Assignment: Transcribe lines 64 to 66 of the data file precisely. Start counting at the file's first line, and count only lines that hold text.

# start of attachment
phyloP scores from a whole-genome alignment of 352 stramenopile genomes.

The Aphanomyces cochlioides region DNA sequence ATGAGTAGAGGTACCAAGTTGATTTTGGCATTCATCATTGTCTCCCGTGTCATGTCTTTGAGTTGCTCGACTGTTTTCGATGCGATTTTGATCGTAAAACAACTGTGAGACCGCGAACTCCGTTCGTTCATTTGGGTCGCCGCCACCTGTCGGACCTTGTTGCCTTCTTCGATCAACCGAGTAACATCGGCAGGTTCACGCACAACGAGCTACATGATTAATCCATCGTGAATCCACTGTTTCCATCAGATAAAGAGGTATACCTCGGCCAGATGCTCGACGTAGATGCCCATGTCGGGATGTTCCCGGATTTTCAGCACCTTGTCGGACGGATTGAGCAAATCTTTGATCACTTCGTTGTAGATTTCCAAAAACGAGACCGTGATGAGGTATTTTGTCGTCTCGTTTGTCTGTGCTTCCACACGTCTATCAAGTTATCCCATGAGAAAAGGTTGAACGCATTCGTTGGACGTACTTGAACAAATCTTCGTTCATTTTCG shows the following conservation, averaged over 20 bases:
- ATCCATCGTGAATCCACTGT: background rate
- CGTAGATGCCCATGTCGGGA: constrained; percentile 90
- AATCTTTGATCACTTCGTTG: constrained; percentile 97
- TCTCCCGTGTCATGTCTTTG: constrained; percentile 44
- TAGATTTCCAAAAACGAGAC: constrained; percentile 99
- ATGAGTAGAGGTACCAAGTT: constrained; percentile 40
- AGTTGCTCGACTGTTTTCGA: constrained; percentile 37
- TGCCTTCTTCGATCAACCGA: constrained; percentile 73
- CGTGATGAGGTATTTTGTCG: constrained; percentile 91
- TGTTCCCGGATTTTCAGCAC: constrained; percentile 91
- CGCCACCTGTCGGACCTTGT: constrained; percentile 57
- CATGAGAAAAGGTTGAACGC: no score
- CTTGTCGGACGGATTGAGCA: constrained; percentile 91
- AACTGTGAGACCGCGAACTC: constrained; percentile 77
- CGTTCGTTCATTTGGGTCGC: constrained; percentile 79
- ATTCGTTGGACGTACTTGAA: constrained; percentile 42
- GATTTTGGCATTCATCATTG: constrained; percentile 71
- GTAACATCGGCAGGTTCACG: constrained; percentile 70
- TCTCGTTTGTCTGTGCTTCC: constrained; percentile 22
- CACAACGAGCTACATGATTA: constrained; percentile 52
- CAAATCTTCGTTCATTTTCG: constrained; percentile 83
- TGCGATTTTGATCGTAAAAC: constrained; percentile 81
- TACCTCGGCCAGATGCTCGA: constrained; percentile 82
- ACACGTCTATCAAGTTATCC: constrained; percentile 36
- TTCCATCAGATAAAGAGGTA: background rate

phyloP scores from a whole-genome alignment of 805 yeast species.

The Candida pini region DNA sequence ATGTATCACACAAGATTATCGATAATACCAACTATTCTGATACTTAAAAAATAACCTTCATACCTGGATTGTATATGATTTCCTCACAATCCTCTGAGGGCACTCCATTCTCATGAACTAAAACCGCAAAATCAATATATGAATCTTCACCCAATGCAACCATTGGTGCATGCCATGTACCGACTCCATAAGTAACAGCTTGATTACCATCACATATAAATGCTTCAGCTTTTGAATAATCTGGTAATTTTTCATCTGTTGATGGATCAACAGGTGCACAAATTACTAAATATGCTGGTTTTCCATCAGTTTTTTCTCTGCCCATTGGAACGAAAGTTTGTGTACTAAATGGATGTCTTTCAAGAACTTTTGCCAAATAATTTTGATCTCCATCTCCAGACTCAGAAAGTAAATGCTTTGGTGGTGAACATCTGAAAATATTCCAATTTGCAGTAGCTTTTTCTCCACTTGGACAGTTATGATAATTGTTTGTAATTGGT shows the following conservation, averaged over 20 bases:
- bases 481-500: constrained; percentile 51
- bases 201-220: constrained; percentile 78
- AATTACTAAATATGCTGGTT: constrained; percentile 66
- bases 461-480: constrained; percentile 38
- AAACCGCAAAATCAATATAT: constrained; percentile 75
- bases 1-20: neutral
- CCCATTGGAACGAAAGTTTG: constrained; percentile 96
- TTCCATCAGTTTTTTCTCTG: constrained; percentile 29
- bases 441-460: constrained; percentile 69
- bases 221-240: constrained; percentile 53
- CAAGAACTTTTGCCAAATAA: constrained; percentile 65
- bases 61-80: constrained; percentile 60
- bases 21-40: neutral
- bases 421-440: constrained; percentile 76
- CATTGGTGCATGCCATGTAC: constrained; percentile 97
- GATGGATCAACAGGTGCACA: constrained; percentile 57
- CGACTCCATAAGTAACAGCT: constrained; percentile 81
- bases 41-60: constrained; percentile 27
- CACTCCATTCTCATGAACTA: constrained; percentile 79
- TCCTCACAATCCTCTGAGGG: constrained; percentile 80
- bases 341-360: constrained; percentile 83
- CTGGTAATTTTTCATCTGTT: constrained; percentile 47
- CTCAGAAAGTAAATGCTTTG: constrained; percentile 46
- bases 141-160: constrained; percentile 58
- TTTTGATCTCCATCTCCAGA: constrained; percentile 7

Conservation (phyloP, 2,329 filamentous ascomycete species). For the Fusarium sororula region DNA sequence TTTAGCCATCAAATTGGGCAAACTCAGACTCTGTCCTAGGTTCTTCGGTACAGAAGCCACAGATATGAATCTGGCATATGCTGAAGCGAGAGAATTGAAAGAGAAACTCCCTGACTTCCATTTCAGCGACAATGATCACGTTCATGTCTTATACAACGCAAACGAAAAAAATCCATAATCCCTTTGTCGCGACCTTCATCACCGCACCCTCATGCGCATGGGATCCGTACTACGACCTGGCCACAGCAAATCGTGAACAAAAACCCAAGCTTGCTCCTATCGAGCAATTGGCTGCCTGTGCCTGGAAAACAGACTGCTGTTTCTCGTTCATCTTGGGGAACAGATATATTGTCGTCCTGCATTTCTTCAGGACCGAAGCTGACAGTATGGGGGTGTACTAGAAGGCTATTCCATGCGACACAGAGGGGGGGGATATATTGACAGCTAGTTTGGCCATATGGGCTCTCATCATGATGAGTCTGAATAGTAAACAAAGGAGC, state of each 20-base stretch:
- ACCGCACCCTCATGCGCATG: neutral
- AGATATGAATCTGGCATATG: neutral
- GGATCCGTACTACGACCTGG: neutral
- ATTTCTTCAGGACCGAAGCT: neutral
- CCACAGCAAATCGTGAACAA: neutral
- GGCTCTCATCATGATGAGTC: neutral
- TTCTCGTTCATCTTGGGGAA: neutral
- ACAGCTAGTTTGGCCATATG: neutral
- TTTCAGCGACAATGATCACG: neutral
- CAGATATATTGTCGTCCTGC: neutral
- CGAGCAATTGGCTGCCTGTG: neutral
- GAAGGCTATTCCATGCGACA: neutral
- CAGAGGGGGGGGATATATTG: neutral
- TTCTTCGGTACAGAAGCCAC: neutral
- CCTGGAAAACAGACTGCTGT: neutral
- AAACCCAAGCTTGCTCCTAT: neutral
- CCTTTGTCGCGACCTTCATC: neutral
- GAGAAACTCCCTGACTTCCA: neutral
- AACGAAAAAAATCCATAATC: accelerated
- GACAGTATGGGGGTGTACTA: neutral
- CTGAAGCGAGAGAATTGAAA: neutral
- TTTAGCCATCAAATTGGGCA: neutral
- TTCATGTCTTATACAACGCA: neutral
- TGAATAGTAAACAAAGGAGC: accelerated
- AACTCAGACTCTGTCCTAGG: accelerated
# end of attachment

- TTTCAGCGACAATGATCACG: neutral
- CAGATATATTGTCGTCCTGC: neutral
- CGAGCAATTGGCTGCCTGTG: neutral